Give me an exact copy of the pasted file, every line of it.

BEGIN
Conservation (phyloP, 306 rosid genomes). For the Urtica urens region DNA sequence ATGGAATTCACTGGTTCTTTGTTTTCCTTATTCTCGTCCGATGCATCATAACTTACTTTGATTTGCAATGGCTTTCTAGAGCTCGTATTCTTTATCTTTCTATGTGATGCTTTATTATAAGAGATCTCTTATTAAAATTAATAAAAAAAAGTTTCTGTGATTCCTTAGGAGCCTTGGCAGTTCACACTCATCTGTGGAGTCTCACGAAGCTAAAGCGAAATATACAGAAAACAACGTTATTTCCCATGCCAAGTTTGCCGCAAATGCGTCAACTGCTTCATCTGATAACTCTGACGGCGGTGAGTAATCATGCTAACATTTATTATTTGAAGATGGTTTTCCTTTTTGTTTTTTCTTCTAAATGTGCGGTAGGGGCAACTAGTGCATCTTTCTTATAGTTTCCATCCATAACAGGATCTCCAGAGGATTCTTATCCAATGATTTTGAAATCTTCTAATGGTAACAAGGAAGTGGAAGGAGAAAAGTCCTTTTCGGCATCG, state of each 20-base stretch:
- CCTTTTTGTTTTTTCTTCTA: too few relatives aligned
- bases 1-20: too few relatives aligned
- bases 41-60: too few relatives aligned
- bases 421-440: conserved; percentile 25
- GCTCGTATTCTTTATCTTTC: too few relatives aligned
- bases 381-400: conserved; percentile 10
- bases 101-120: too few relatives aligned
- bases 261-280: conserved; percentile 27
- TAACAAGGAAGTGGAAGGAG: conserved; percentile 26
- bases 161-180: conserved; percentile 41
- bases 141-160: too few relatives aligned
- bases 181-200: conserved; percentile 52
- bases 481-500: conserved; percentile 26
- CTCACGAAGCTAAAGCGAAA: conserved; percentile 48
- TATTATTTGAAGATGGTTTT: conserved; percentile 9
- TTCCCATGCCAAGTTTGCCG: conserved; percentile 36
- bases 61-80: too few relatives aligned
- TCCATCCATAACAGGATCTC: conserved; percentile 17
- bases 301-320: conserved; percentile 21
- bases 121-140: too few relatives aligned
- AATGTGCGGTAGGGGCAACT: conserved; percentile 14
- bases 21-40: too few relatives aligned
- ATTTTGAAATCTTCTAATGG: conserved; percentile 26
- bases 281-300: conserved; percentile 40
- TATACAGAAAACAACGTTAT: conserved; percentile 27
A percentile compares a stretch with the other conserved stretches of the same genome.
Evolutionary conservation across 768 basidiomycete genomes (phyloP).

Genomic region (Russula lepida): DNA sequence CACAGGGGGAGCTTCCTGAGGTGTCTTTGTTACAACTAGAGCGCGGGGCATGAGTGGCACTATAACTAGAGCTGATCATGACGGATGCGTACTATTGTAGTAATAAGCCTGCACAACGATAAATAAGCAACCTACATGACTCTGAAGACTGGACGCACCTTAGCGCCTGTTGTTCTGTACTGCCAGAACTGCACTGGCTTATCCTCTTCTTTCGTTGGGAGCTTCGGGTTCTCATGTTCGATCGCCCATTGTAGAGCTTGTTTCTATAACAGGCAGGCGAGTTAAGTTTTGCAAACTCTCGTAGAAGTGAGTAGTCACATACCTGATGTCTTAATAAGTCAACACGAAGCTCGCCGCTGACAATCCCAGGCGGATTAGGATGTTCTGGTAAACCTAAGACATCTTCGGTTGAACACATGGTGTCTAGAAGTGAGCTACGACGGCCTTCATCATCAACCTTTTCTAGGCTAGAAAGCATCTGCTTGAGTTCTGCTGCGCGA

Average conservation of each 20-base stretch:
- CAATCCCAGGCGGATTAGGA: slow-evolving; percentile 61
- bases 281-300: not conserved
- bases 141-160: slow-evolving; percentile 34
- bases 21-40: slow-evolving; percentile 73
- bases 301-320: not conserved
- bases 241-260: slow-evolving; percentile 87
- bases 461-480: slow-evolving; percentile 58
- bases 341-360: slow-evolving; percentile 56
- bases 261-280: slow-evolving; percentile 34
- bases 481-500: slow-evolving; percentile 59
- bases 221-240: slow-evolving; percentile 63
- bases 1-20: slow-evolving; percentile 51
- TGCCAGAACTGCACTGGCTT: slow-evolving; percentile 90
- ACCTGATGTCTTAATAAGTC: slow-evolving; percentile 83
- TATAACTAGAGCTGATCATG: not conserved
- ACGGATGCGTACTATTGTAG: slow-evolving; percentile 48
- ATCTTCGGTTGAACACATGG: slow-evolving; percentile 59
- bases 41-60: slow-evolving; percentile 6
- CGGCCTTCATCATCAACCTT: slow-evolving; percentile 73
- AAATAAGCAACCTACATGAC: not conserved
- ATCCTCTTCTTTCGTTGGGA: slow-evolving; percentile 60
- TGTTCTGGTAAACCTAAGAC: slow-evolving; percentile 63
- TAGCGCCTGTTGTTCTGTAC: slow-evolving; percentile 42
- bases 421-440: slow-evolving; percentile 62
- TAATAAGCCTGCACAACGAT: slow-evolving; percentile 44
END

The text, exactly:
Conservation (phyloP, 306 rosid genomes). For the Urtica urens region DNA sequence ATGGAATTCACTGGTTCTTTGTTTTCCTTATTCTCGTCCGATGCATCATAACTTACTTTGATTTGCAATGGCTTTCTAGAGCTCGTATTCTTTATCTTTCTATGTGATGCTTTATTATAAGAGATCTCTTATTAAAATTAATAAAAAAAAGTTTCTGTGATTCCTTAGGAGCCTTGGCAGTTCACACTCATCTGTGGAGTCTCACGAAGCTAAAGCGAAATATACAGAAAACAACGTTATTTCCCATGCCAAGTTTGCCGCAAATGCGTCAACTGCTTCATCTGATAACTCTGACGGCGGTGAGTAATCATGCTAACATTTATTATTTGAAGATGGTTTTCCTTTTTGTTTTTTCTTCTAAATGTGCGGTAGGGGCAACTAGTGCATCTTTCTTATAGTTTCCATCCATAACAGGATCTCCAGAGGATTCTTATCCAATGATTTTGAAATCTTCTAATGGTAACAAGGAAGTGGAAGGAGAAAAGTCCTTTTCGGCATCG, state of each 20-base stretch:
- CCTTTTTGTTTTTTCTTCTA: too few relatives aligned
- bases 1-20: too few relatives aligned
- bases 41-60: too few relatives aligned
- bases 421-440: conserved; percentile 25
- GCTCGTATTCTTTATCTTTC: too few relatives aligned
- bases 381-400: conserved; percentile 10
- bases 101-120: too few relatives aligned
- bases 261-280: conserved; percentile 27
- TAACAAGGAAGTGGAAGGAG: conserved; percentile 26
- bases 161-180: conserved; percentile 41
- bases 141-160: too few relatives aligned
- bases 181-200: conserved; percentile 52
- bases 481-500: conserved; percentile 26
- CTCACGAAGCTAAAGCGAAA: conserved; percentile 48
- TATTATTTGAAGATGGTTTT: conserved; percentile 9
- TTCCCATGCCAAGTTTGCCG: conserved; percentile 36
- bases 61-80: too few relatives aligned
- TCCATCCATAACAGGATCTC: conserved; percentile 17
- bases 301-320: conserved; percentile 21
- bases 121-140: too few relatives aligned
- AATGTGCGGTAGGGGCAACT: conserved; percentile 14
- bases 21-40: too few relatives aligned
- ATTTTGAAATCTTCTAATGG: conserved; percentile 26
- bases 281-300: conserved; percentile 40
- TATACAGAAAACAACGTTAT: conserved; percentile 27
A percentile compares a stretch with the other conserved stretches of the same genome.
Evolutionary conservation across 768 basidiomycete genomes (phyloP).

Genomic region (Russula lepida): DNA sequence CACAGGGGGAGCTTCCTGAGGTGTCTTTGTTACAACTAGAGCGCGGGGCATGAGTGGCACTATAACTAGAGCTGATCATGACGGATGCGTACTATTGTAGTAATAAGCCTGCACAACGATAAATAAGCAACCTACATGACTCTGAAGACTGGACGCACCTTAGCGCCTGTTGTTCTGTACTGCCAGAACTGCACTGGCTTATCCTCTTCTTTCGTTGGGAGCTTCGGGTTCTCATGTTCGATCGCCCATTGTAGAGCTTGTTTCTATAACAGGCAGGCGAGTTAAGTTTTGCAAACTCTCGTAGAAGTGAGTAGTCACATACCTGATGTCTTAATAAGTCAACACGAAGCTCGCCGCTGACAATCCCAGGCGGATTAGGATGTTCTGGTAAACCTAAGACATCTTCGGTTGAACACATGGTGTCTAGAAGTGAGCTACGACGGCCTTCATCATCAACCTTTTCTAGGCTAGAAAGCATCTGCTTGAGTTCTGCTGCGCGA

Average conservation of each 20-base stretch:
- CAATCCCAGGCGGATTAGGA: slow-evolving; percentile 61
- bases 281-300: not conserved
- bases 141-160: slow-evolving; percentile 34
- bases 21-40: slow-evolving; percentile 73
- bases 301-320: not conserved
- bases 241-260: slow-evolving; percentile 87
- bases 461-480: slow-evolving; percentile 58
- bases 341-360: slow-evolving; percentile 56
- bases 261-280: slow-evolving; percentile 34
- bases 481-500: slow-evolving; percentile 59
- bases 221-240: slow-evolving; percentile 63
- bases 1-20: slow-evolving; percentile 51
- TGCCAGAACTGCACTGGCTT: slow-evolving; percentile 90
- ACCTGATGTCTTAATAAGTC: slow-evolving; percentile 83
- TATAACTAGAGCTGATCATG: not conserved
- ACGGATGCGTACTATTGTAG: slow-evolving; percentile 48
- ATCTTCGGTTGAACACATGG: slow-evolving; percentile 59
- bases 41-60: slow-evolving; percentile 6
- CGGCCTTCATCATCAACCTT: slow-evolving; percentile 73
- AAATAAGCAACCTACATGAC: not conserved
- ATCCTCTTCTTTCGTTGGGA: slow-evolving; percentile 60
- TGTTCTGGTAAACCTAAGAC: slow-evolving; percentile 63
- TAGCGCCTGTTGTTCTGTAC: slow-evolving; percentile 42
- bases 421-440: slow-evolving; percentile 62
- TAATAAGCCTGCACAACGAT: slow-evolving; percentile 44